Seven Principles for Classroom Design: The Learning Space Rating System

Key Takeaways

  • The Learning Space Rating System tool enables scoring a classroom's design to see how well it supports active learning.
  • If the design meets the criteria for a specific credit, a point or points are added to a compiled score.
  • The higher the score, the better the design for active learning.

Malcolm Brown, Director, EDUCAUSE Learning Initiative, EDUCAUSE

Organizing your thinking when beginning a major classroom project, whether renovating or building from scratch, can be a daunting task. Like most construction projects, a wealth of considerations and details need to be taken into account, disagreements settled, and coordination established. Typically these are high-stakes projects, with substantial resources in play and much visibility. Beyond the construction project lurks the challenge of managing the institution's classroom "fleet," ensuring that they contribute to academic strategic directions and aspirations.

Over the past year, a pair of resources have become available for classroom management: the Learning Space Rating System and the FLEXspace project. In two closely related articles you'll learn about these resources, appreciate their complementary fit, and understand how they might assist you in working with classrooms on your campus.

Why a Rating System for Learning Spaces?

As its name suggests, the Learning Space Rating System (LSRS) is a tool that enables scoring a classroom's design to see how well it supports active learning. Why create a classroom rating tool? What motivated development of the LSRS?

Active Learning

According to the adage, there are few certainties in life. Yet some things are hard to doubt because of the copious evidence testifying to their existence. The same can be said about the value of active learning. A great body of evidence makes a strong case for the value of active learning compared to its transmission-based predecessor, lecture-based learning.

The National Academies Press book How People Learn, first published in 1999, summarizes learning research and makes a strong case for active learning, based on the constructivist model of how we build and maintain our knowledge about the world. Most recently, an invaluable meta-analysis has again shown how active learning is more effective across a variety of science disciplines.1

Built Pedagogy

We also know, from first-hand experience, the ways in which the built environment — defined in Wikipedia as "human-made surroundings that provide the setting for human activity"— influences what we do. This is especially true of learning spaces. Torin Monahan of North Carolina State University Chapel Hill refers to classrooms as "built pedagogy," as "architectural embodiments of educational philosophies."2 Taking these two points together, it would seem that if active learning is the goal, then our classrooms and other learning spaces are a means to achieve that goal. The built pedagogy of our campus must serve to promote, not hinder, active learning practices.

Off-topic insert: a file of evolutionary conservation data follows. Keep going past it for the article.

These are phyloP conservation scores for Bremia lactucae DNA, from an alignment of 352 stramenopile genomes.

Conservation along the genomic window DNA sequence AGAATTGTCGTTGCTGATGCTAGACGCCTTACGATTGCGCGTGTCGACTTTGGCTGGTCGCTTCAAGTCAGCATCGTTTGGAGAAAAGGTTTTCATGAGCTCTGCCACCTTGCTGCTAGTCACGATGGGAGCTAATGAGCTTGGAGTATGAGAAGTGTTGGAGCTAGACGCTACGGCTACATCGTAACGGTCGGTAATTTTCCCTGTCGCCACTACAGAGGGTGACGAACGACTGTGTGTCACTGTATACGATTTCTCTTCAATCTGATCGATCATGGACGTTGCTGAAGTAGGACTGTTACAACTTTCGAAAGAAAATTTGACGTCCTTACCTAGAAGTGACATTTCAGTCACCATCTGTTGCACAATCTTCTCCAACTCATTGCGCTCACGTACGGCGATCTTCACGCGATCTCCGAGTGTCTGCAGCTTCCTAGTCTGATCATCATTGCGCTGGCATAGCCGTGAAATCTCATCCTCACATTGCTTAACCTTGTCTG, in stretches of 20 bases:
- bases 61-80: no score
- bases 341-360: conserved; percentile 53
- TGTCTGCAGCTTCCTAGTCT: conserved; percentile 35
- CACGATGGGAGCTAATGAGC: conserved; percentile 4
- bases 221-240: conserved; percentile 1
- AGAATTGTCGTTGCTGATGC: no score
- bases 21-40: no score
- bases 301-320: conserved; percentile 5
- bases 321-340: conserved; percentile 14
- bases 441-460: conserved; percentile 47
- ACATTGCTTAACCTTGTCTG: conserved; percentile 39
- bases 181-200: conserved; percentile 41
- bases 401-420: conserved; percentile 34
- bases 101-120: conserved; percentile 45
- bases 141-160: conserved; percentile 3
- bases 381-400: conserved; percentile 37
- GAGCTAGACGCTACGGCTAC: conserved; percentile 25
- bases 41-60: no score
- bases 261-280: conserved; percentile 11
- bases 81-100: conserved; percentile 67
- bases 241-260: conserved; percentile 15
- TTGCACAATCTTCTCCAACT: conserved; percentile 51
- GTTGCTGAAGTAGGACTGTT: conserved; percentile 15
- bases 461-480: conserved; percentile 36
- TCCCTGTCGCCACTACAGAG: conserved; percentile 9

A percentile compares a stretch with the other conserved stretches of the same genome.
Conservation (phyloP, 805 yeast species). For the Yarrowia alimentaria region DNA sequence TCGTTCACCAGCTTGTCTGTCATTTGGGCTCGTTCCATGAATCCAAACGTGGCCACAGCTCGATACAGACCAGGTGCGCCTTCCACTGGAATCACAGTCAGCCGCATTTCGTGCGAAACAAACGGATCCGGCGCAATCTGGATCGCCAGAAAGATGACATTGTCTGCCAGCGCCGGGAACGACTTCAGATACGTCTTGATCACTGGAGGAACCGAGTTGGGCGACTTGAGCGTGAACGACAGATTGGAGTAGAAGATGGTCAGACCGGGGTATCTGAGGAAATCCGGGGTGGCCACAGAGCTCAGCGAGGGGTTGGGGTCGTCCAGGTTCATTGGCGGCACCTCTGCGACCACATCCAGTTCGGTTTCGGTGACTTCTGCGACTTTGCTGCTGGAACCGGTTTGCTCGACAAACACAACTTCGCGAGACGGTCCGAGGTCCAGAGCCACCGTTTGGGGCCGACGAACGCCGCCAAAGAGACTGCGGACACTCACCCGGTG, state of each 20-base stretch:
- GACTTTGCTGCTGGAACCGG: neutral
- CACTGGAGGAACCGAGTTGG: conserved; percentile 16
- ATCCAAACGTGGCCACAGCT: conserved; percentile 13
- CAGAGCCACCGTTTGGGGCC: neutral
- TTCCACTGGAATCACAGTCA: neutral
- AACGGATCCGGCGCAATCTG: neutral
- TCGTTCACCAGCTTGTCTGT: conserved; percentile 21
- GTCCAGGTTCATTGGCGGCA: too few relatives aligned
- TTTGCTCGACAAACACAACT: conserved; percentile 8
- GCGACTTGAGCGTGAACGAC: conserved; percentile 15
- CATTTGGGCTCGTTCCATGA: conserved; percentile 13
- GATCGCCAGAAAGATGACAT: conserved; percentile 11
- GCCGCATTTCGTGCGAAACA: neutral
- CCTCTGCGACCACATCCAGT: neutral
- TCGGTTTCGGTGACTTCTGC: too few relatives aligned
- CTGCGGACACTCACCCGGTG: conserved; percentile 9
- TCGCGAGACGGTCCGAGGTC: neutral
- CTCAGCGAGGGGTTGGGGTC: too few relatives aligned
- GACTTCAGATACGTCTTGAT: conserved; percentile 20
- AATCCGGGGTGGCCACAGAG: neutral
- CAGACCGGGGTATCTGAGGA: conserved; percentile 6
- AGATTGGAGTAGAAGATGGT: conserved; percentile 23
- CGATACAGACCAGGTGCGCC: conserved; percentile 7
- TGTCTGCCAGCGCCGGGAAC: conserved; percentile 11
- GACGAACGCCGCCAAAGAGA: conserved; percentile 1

Learning Spaces

We know that learning is not confined to a single kind of physical space. Hence we use the term "learning spaces" as the name for the category that captures that aspect of our built environment designed for learning activities. Included in this category is, first and foremost, our formal learning spaces or classrooms. These rooms are designed to support face-to-face meetings of all participants in a course, ranging from large auditoriums to seminar rooms. Formal learning spaces are typically scheduled by the campus registrar and maintained by a cross-organizational governance committee. Informal learning spaces are facilities such as an information commons or a makerspace, designed to enable individual learners or groups of learners to pursue their learning activities, typically on a more ad hoc basis.3

Despite the growing role of online learning across higher education, we know that the face-to-face dimension of learning is still critical to the success of the teaching and learning mission. The fact that we invest so many resources in learning spaces testifies to our sense of their importance to learning. Hence it makes sense to design, build, and promote learning spaces that effectively support active learning. But how do we know if our designs do in fact promote active learning?

Measurement